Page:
It looks like the Daytona Pre-Season Thunder event pushed teams to make decisions on 2012. If you remember, David Ragan, David Reutimann, Kurt Busch, and Clint Bowyer were dismissed or left their rides following the 2011 season. One by one, they found employment, but the changes were substantial.
[media-credit name=”CIA Stock Photo” align=”alignright” width=”253″][/media-credit]1. When sponsorship couldn’t be found for the Roush-Fenway No. 6 after the 2011 season, Roush released David Ragan from his contract. Ragan finally found a ride in one of the Front Row Motorsports Fords this weekend, as I predicted. It was also announced that Nationwide Series Champion Ricky Stenhouse, Jr. will be in the Daytona 500 in this car for seems to be a one-shot effort.
2. After being released from the Michael Waltrip Racing No. 00 car, David Reutimann finally found a ride with Tommy Baldwin Racing for a limited number of races. Reutimann will be replaced by Mark Martin and owner Michael Waltrip in what will become the No.55.
3. The No. 5 ride vacated by Martin will be filled with Kasey Kahne at Hendrick Motorsports. Kahne had driven the No. 4 Red Bull Toyota in 2011 after leaving Richard Petty Motorsports late in 2010.
4. After Kurt Busch and Roger Penske agreed to part ways, and after much speculation on who would drive the No. 22 Dodge, A.J. Allmendinger was hired on what many consider to be a one-year contract.
5. When Allmendinger was given his release from the No, 43 Richard Petty Motorsports Ford when main sponsor Best Buy left for Roush-Fenway, it was rumored that Kurt Busch would get that ride. Unfortunately, sponsors didn’t feel comfortable with Busch, so Aric Almirola got the ride and got the bonus of Smithfield Foods as a sponsor.
6. When Clint Bowyer and Richard Childress couldn’t come to terms or a sponsor could not be found, Bowyer left the No. 33 Chevy for Michael Waltrip racing with NAPA as sponsor and using the No. 15. The No. 33, much like the No. 6 at Roush-Fenway, was retired.
7. Kurt Busch ended up at Phoenix Racing with the No. 51 Chevrolet, which is considered an arm of Hendrick Motorsports. No sponsor has been announced.
8. Scott Speed found a ride in the No. 95 Bob Leavine Ford for an unannounced number of races, a place Speed raced last year for a few races.
9. Sadly, TRG Racing, the home of rookie of the year Andy Lally, has apparently closed shop to concentrate on other forms of racing
Whew, is that ever a mouthful. In the more than 15 years I have been covering the Sprint Cup Series, I cannot remember any more changes. Most of it is a symptom of a not-yet-recovered economy. Things will get better in time. It will be interesting to see how the move to MWR Toyotas treats Martin and Bowyer, how Stenhouse performs in the No. 6 at Daytona, a race that car has been very competitive in, if Kahne can avoid the slump of the No. 5 at Hendrick, how A.J. does in the Penske organization, whether or not Aric Almirola can lead the Pettys back to victory circle, and finally what Kurt Busch will do in James Buescher’s cars. I can’t wait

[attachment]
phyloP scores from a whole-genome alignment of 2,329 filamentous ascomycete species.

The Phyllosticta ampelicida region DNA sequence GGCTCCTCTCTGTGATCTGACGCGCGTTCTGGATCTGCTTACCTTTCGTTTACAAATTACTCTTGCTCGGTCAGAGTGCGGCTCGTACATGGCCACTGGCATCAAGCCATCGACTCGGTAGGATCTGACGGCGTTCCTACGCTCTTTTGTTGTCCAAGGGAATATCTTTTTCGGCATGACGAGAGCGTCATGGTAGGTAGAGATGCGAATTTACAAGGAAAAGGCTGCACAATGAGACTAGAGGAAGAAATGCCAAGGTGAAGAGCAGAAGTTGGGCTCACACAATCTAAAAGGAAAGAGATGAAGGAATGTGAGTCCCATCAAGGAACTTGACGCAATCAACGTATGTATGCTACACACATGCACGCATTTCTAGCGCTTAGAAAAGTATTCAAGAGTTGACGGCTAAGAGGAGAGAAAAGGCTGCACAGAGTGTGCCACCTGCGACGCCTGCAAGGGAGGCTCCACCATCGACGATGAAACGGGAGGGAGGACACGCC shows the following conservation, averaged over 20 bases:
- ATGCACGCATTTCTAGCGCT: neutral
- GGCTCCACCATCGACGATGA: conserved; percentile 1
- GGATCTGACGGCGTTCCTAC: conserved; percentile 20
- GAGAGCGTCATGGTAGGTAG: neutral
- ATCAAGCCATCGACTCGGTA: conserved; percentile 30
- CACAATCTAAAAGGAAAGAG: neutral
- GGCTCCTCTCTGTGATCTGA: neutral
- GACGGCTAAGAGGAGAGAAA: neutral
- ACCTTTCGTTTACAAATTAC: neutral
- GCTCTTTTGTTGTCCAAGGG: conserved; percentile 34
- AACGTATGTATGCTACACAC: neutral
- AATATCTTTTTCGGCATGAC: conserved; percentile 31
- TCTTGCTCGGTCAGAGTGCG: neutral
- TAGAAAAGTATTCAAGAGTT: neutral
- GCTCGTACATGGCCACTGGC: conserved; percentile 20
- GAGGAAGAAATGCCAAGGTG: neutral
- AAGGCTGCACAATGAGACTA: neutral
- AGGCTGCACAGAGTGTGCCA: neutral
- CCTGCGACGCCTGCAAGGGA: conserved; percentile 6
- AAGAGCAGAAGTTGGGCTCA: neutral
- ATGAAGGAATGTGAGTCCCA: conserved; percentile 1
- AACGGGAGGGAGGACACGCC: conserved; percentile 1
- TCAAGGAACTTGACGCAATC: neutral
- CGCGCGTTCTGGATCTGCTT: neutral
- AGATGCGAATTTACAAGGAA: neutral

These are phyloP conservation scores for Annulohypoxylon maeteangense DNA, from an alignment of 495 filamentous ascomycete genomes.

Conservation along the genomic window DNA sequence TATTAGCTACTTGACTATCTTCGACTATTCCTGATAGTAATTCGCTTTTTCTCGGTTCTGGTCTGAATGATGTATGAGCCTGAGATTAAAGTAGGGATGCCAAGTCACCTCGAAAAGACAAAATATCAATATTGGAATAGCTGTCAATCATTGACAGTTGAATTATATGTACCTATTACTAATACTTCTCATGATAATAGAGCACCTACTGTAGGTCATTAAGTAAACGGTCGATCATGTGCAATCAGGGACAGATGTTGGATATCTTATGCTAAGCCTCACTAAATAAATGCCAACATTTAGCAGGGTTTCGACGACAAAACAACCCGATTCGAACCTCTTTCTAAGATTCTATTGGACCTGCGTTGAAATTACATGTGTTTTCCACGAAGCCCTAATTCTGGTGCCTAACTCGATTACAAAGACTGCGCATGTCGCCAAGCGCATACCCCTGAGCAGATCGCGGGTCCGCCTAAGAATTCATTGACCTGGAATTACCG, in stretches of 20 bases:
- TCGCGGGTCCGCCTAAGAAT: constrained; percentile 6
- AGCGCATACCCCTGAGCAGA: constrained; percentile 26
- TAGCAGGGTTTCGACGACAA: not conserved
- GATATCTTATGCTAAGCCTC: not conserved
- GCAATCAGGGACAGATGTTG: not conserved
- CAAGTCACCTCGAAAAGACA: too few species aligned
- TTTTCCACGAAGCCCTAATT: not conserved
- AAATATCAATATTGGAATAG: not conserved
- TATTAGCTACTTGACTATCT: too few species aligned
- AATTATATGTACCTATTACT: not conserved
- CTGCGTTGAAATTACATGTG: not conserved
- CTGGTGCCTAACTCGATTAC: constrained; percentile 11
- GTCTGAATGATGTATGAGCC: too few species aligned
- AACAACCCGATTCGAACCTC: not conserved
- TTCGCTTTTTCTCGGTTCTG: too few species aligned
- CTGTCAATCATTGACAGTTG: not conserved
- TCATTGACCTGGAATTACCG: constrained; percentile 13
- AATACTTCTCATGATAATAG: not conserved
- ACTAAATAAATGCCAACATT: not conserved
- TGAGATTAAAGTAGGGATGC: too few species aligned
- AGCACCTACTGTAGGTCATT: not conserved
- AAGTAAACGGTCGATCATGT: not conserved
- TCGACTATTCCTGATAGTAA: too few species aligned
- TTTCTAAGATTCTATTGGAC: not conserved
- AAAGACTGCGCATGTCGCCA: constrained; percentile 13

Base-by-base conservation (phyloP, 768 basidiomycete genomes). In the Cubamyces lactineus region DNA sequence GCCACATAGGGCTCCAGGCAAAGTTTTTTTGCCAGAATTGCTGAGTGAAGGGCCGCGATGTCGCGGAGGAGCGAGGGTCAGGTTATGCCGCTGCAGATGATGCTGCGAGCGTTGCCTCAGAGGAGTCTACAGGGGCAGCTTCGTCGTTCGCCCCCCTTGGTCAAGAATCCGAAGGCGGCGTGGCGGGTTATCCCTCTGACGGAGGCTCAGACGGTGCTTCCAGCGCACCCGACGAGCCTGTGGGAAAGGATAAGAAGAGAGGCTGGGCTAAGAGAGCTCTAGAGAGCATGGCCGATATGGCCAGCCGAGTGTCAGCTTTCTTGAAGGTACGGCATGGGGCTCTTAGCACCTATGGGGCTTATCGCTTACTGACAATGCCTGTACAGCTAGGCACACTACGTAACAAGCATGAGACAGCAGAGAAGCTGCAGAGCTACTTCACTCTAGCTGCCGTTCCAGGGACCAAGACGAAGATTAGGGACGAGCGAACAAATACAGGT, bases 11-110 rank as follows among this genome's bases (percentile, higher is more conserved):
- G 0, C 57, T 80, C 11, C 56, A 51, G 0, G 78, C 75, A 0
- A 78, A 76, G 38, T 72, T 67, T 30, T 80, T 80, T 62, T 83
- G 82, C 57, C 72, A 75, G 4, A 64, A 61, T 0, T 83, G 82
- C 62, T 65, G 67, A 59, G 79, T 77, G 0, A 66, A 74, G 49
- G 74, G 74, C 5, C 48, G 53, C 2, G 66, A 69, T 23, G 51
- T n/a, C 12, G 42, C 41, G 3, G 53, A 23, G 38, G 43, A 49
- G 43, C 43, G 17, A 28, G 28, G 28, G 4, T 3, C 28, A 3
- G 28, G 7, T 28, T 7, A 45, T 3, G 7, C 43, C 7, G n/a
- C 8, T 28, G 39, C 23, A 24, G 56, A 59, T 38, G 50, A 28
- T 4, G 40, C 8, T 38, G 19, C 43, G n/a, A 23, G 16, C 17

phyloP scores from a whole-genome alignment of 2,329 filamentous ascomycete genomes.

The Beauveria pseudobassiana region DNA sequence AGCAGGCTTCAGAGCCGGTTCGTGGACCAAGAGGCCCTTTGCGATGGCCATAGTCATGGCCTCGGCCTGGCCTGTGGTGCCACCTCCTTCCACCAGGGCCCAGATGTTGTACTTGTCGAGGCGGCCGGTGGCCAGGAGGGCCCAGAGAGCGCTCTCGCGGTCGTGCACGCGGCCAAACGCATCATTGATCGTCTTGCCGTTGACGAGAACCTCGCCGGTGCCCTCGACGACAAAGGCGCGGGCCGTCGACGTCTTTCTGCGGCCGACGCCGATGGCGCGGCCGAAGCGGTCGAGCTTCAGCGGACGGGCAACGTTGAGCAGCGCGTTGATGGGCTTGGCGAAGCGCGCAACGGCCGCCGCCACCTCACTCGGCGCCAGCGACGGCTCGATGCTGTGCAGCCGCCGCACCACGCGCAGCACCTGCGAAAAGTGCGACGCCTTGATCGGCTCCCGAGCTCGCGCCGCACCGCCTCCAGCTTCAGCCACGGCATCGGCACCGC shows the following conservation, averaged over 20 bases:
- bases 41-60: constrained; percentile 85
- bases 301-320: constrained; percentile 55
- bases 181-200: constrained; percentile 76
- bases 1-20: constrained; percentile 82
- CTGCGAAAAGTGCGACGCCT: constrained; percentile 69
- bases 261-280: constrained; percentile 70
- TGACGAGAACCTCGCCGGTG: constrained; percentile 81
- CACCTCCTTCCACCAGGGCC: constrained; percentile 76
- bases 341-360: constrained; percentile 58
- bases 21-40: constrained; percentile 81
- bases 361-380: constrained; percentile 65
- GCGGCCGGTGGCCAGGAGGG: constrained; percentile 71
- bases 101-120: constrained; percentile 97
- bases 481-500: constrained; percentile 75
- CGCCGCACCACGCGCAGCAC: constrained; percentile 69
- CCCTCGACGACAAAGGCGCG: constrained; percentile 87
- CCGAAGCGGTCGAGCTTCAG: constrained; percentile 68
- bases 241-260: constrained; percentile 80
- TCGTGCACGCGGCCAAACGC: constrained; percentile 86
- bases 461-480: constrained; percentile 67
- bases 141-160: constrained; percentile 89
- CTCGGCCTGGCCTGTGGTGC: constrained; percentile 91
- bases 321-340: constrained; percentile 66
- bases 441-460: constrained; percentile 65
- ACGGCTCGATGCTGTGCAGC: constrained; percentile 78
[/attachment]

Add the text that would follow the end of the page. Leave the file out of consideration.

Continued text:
After all the stuff we’ve heard (and stuff is very appropriate in this context) over the years, we were led to believe that some insurance god somewhere had mandated that under no circumstances could cars run faster than 200 mph at Daytona, and something awful would happen if that were the case. Well in Daytona testing this week, even though single car speeds were well below that, 200 mph was fairly common in drafting. NASCAR went to a bigger plate on Friday, and the result was Kurt Busch topping 206 mph, and went back to the smaller plate on Saturday. The result was still speeds in excess of 200 mph, so I guess we can expect some tweaks before next month if the 200 mph insurance mandated limit is still in effect. Or was it ever? Kurt Busch said this week that was common in the two car drafts. I have no idea, but the last two days saw more pack racing.
I cannot imagine how it feels to be David Ragan and David Reutimann these days. Ragan was in the car that Mark Martin almost won numerous championships in, and was featured in UPS commercials the last few years. Now, he’s been relegated to running in a car that, well, hasn’t been all that competitive. Reutimann is in the same position. Both have won races in better equipment, but their chances, except at Daytona or Talladega, are slim (anyone can win there). It also points to the big gap in the haves and have-nots.